I’m writing this introduction because I’ve been working on a project about conversation for quite a while now and during that time my awareness of the importance of conversation has steadily increased. Conversation is something that nurtures communication, empathy and engagement; it is central to the arts, to education, to the worlds of mental health, old age and the ‘loneliness agenda’; and clearly it needs to set up home in the shoutfest of politics.
‘In my opinion, the most profitable and most natural exercise of our mind is conversation,’ wrote the great French essayist Montaigne. It seems remarkable that this richness is available to us all, in some form, from the moment a mother or a father speaks to a foetus until our final breath. We need, more than ever, given the challenges we face, to pay it attention. That is why the aims of A Year of Conversation 2019 are to celebrate conversation, to initiate conversation and to explore conversation. All of these happen within these pages and beyond, into all the activities of Book Week; a demonstration that, though some may wish to shrink the world, we remain a conversational nation. A Convers[n]ation.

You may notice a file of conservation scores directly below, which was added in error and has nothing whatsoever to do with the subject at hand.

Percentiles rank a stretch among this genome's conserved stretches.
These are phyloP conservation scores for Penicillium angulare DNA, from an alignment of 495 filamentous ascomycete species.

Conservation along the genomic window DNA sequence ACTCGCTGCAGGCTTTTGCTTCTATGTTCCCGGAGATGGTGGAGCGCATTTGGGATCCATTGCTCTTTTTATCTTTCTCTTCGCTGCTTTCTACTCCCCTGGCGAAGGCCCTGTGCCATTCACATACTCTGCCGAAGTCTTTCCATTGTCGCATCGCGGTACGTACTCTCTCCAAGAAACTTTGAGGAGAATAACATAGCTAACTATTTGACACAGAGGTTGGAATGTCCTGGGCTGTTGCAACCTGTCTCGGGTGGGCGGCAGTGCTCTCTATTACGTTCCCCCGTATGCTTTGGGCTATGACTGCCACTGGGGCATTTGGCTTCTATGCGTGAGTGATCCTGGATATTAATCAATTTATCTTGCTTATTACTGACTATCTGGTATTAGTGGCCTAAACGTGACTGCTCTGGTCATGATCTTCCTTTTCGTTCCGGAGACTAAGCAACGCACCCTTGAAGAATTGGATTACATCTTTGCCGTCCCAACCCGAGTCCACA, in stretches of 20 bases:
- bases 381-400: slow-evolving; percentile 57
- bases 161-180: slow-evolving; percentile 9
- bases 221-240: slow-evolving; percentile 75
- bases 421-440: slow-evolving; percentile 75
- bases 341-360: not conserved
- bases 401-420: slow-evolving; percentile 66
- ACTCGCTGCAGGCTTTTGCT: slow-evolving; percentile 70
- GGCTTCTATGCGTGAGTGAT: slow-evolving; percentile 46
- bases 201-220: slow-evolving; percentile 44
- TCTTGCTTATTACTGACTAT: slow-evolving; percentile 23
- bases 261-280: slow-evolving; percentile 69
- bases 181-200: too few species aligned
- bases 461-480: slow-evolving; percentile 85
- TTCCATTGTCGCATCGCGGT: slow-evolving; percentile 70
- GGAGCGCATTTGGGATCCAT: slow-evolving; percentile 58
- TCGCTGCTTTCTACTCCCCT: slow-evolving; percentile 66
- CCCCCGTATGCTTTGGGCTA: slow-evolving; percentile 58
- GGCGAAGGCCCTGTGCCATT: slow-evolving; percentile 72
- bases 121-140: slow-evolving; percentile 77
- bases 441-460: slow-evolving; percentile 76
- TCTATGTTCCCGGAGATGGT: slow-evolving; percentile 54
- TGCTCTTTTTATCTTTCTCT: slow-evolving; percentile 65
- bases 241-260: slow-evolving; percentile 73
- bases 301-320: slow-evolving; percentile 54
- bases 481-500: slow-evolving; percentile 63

You may see ‘conversation’ as a Sunday word for ‘blether’. To me it does suggest a deeper engagement – an openness to change. But that is, in no way, to underestimate the power of the blether. I know from reading this collection, that I am not alone in having received letters from my mother, where she’s written, eventually, that she was just ‘wittering on’. Yet that ‘wittering’ or ‘blethering’ about the hum of life was the most precious conversation to me. For what often underpins conversation is the blether, the warm touch, the familiar. This book shows how deep that touch can be.
Tom Pow
Creative Director
A Year of Conversation